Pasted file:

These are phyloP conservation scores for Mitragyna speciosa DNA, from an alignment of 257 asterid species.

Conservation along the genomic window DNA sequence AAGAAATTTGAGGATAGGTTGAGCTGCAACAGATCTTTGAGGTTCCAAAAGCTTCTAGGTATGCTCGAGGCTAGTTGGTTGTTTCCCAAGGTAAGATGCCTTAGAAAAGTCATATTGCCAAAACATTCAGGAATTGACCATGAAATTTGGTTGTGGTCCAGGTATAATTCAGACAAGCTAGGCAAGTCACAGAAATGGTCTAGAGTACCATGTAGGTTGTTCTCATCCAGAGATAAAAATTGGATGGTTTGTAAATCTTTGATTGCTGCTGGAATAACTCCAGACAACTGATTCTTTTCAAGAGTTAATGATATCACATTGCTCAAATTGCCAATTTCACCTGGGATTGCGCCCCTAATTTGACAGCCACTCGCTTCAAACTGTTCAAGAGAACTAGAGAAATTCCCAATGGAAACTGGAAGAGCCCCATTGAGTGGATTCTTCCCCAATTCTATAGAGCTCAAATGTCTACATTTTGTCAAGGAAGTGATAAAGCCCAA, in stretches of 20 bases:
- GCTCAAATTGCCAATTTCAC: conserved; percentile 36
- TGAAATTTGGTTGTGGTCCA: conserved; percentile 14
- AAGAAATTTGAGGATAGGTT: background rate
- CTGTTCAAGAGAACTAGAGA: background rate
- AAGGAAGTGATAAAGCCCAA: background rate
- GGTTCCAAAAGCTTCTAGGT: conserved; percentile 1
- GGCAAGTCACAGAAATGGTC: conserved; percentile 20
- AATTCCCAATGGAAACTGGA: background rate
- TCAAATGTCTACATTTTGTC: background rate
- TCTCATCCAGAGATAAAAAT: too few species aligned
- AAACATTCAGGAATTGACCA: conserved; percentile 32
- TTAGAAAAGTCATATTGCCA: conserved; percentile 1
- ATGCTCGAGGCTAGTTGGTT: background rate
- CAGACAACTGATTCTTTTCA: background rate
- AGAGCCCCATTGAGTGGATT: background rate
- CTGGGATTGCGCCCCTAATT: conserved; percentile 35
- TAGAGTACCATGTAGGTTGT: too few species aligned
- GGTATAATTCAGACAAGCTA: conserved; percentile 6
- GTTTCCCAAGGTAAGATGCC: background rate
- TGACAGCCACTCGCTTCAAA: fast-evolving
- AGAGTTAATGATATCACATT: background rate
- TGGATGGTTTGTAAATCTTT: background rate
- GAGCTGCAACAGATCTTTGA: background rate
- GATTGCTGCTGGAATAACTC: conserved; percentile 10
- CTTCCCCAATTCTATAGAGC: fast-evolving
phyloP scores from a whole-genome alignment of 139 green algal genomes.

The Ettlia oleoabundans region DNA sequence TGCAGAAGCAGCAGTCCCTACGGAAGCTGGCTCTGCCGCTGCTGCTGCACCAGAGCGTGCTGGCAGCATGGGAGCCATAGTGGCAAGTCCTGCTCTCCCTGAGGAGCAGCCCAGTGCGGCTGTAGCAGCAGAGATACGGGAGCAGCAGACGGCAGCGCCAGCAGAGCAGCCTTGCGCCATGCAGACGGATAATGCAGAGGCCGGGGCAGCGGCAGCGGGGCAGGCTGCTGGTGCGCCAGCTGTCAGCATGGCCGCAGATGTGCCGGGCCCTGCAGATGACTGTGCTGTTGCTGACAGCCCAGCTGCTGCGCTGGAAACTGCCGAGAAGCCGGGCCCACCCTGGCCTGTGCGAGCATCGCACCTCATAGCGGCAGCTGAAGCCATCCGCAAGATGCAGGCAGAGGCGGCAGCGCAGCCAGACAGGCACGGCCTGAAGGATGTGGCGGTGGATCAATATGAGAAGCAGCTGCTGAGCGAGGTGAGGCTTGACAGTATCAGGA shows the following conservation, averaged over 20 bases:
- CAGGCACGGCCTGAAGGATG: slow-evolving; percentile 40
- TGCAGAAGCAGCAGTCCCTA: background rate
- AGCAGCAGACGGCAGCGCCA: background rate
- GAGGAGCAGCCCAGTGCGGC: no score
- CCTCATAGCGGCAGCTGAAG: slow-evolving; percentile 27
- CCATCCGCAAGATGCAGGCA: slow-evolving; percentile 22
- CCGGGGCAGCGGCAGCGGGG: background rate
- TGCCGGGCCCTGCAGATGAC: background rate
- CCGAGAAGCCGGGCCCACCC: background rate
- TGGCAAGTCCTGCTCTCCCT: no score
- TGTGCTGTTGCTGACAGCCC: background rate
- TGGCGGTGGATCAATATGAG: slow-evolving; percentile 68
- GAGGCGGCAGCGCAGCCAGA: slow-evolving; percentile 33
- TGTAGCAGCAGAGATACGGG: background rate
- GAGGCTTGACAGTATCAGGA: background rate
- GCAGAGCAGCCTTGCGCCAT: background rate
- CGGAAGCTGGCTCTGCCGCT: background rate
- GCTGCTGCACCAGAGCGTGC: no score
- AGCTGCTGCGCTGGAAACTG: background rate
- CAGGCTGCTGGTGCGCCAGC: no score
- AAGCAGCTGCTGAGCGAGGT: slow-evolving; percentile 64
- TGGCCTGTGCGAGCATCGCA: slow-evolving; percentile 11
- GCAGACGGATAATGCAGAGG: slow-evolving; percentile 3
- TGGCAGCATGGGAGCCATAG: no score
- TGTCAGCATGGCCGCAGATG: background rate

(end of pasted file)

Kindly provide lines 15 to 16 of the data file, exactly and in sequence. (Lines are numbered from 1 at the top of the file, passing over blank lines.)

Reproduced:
- ATGCTCGAGGCTAGTTGGTT: background rate
- CAGACAACTGATTCTTTTCA: background rate